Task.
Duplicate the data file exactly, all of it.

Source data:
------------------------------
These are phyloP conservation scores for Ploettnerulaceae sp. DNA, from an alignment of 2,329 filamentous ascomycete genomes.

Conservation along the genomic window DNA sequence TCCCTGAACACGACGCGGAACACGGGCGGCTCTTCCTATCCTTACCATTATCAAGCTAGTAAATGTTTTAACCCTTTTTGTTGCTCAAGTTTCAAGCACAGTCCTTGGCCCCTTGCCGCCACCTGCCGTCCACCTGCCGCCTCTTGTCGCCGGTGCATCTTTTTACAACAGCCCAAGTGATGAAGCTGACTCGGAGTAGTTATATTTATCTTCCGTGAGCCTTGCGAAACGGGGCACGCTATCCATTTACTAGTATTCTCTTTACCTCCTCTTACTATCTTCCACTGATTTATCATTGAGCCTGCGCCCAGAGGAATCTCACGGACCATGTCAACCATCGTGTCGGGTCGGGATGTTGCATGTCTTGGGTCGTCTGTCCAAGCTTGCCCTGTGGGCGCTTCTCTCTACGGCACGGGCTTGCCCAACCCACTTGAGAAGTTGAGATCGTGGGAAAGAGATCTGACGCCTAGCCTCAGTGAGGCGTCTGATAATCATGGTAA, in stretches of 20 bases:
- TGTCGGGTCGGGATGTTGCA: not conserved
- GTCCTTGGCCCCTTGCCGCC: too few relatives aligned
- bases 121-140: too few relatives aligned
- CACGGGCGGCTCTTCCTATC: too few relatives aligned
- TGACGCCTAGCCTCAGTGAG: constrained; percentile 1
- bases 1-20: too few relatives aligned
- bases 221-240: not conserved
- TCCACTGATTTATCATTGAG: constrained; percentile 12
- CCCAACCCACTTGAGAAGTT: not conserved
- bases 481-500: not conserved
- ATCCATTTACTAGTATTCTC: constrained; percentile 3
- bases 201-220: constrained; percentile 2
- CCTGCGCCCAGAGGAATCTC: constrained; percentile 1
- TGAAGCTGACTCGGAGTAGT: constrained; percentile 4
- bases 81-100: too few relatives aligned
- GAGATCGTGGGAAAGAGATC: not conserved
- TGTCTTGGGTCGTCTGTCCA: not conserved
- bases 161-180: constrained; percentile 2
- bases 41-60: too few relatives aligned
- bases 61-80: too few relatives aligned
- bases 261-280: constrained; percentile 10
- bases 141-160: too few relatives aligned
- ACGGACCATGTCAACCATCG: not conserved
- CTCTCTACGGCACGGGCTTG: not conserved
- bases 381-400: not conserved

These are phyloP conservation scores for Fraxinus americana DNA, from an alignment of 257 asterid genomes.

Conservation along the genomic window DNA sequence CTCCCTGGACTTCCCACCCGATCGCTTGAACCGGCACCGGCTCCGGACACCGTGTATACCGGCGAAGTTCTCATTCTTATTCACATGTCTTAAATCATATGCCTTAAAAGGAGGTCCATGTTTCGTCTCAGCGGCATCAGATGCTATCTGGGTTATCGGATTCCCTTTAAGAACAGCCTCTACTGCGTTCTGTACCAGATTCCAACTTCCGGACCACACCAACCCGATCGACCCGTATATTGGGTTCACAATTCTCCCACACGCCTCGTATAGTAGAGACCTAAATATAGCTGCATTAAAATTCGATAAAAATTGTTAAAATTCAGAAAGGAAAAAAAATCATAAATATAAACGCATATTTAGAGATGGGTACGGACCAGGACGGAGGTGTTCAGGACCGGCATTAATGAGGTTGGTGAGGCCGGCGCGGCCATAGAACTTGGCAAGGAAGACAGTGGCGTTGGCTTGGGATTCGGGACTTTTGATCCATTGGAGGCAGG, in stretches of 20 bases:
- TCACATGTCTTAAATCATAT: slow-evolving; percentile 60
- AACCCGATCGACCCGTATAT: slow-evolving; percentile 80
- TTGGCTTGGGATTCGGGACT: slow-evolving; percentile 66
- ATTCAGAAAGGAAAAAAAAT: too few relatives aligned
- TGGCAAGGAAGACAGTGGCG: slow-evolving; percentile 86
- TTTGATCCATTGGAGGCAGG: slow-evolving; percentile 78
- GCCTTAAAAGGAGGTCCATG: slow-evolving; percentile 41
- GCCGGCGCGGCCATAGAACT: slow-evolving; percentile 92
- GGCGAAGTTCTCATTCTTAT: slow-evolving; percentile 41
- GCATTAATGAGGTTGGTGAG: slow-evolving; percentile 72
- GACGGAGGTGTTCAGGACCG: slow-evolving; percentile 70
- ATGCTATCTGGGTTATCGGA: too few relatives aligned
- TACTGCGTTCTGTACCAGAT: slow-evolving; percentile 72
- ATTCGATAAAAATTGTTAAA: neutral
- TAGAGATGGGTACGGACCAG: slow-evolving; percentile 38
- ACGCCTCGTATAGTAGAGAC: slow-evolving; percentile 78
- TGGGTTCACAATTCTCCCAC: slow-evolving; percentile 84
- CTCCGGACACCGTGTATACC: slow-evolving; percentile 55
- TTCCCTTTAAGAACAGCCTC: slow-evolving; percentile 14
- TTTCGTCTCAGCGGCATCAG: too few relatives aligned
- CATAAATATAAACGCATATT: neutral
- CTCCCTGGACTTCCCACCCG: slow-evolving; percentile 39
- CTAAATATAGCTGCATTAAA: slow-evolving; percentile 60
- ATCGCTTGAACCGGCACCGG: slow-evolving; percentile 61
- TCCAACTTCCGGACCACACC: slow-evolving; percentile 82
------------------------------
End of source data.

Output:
These are phyloP conservation scores for Ploettnerulaceae sp. DNA, from an alignment of 2,329 filamentous ascomycete genomes.

Conservation along the genomic window DNA sequence TCCCTGAACACGACGCGGAACACGGGCGGCTCTTCCTATCCTTACCATTATCAAGCTAGTAAATGTTTTAACCCTTTTTGTTGCTCAAGTTTCAAGCACAGTCCTTGGCCCCTTGCCGCCACCTGCCGTCCACCTGCCGCCTCTTGTCGCCGGTGCATCTTTTTACAACAGCCCAAGTGATGAAGCTGACTCGGAGTAGTTATATTTATCTTCCGTGAGCCTTGCGAAACGGGGCACGCTATCCATTTACTAGTATTCTCTTTACCTCCTCTTACTATCTTCCACTGATTTATCATTGAGCCTGCGCCCAGAGGAATCTCACGGACCATGTCAACCATCGTGTCGGGTCGGGATGTTGCATGTCTTGGGTCGTCTGTCCAAGCTTGCCCTGTGGGCGCTTCTCTCTACGGCACGGGCTTGCCCAACCCACTTGAGAAGTTGAGATCGTGGGAAAGAGATCTGACGCCTAGCCTCAGTGAGGCGTCTGATAATCATGGTAA, in stretches of 20 bases:
- TGTCGGGTCGGGATGTTGCA: not conserved
- GTCCTTGGCCCCTTGCCGCC: too few relatives aligned
- bases 121-140: too few relatives aligned
- CACGGGCGGCTCTTCCTATC: too few relatives aligned
- TGACGCCTAGCCTCAGTGAG: constrained; percentile 1
- bases 1-20: too few relatives aligned
- bases 221-240: not conserved
- TCCACTGATTTATCATTGAG: constrained; percentile 12
- CCCAACCCACTTGAGAAGTT: not conserved
- bases 481-500: not conserved
- ATCCATTTACTAGTATTCTC: constrained; percentile 3
- bases 201-220: constrained; percentile 2
- CCTGCGCCCAGAGGAATCTC: constrained; percentile 1
- TGAAGCTGACTCGGAGTAGT: constrained; percentile 4
- bases 81-100: too few relatives aligned
- GAGATCGTGGGAAAGAGATC: not conserved
- TGTCTTGGGTCGTCTGTCCA: not conserved
- bases 161-180: constrained; percentile 2
- bases 41-60: too few relatives aligned
- bases 61-80: too few relatives aligned
- bases 261-280: constrained; percentile 10
- bases 141-160: too few relatives aligned
- ACGGACCATGTCAACCATCG: not conserved
- CTCTCTACGGCACGGGCTTG: not conserved
- bases 381-400: not conserved

These are phyloP conservation scores for Fraxinus americana DNA, from an alignment of 257 asterid genomes.

Conservation along the genomic window DNA sequence CTCCCTGGACTTCCCACCCGATCGCTTGAACCGGCACCGGCTCCGGACACCGTGTATACCGGCGAAGTTCTCATTCTTATTCACATGTCTTAAATCATATGCCTTAAAAGGAGGTCCATGTTTCGTCTCAGCGGCATCAGATGCTATCTGGGTTATCGGATTCCCTTTAAGAACAGCCTCTACTGCGTTCTGTACCAGATTCCAACTTCCGGACCACACCAACCCGATCGACCCGTATATTGGGTTCACAATTCTCCCACACGCCTCGTATAGTAGAGACCTAAATATAGCTGCATTAAAATTCGATAAAAATTGTTAAAATTCAGAAAGGAAAAAAAATCATAAATATAAACGCATATTTAGAGATGGGTACGGACCAGGACGGAGGTGTTCAGGACCGGCATTAATGAGGTTGGTGAGGCCGGCGCGGCCATAGAACTTGGCAAGGAAGACAGTGGCGTTGGCTTGGGATTCGGGACTTTTGATCCATTGGAGGCAGG, in stretches of 20 bases:
- TCACATGTCTTAAATCATAT: slow-evolving; percentile 60
- AACCCGATCGACCCGTATAT: slow-evolving; percentile 80
- TTGGCTTGGGATTCGGGACT: slow-evolving; percentile 66
- ATTCAGAAAGGAAAAAAAAT: too few relatives aligned
- TGGCAAGGAAGACAGTGGCG: slow-evolving; percentile 86
- TTTGATCCATTGGAGGCAGG: slow-evolving; percentile 78
- GCCTTAAAAGGAGGTCCATG: slow-evolving; percentile 41
- GCCGGCGCGGCCATAGAACT: slow-evolving; percentile 92
- GGCGAAGTTCTCATTCTTAT: slow-evolving; percentile 41
- GCATTAATGAGGTTGGTGAG: slow-evolving; percentile 72
- GACGGAGGTGTTCAGGACCG: slow-evolving; percentile 70
- ATGCTATCTGGGTTATCGGA: too few relatives aligned
- TACTGCGTTCTGTACCAGAT: slow-evolving; percentile 72
- ATTCGATAAAAATTGTTAAA: neutral
- TAGAGATGGGTACGGACCAG: slow-evolving; percentile 38
- ACGCCTCGTATAGTAGAGAC: slow-evolving; percentile 78
- TGGGTTCACAATTCTCCCAC: slow-evolving; percentile 84
- CTCCGGACACCGTGTATACC: slow-evolving; percentile 55
- TTCCCTTTAAGAACAGCCTC: slow-evolving; percentile 14
- TTTCGTCTCAGCGGCATCAG: too few relatives aligned
- CATAAATATAAACGCATATT: neutral
- CTCCCTGGACTTCCCACCCG: slow-evolving; percentile 39
- CTAAATATAGCTGCATTAAA: slow-evolving; percentile 60
- ATCGCTTGAACCGGCACCGG: slow-evolving; percentile 61
- TCCAACTTCCGGACCACACC: slow-evolving; percentile 82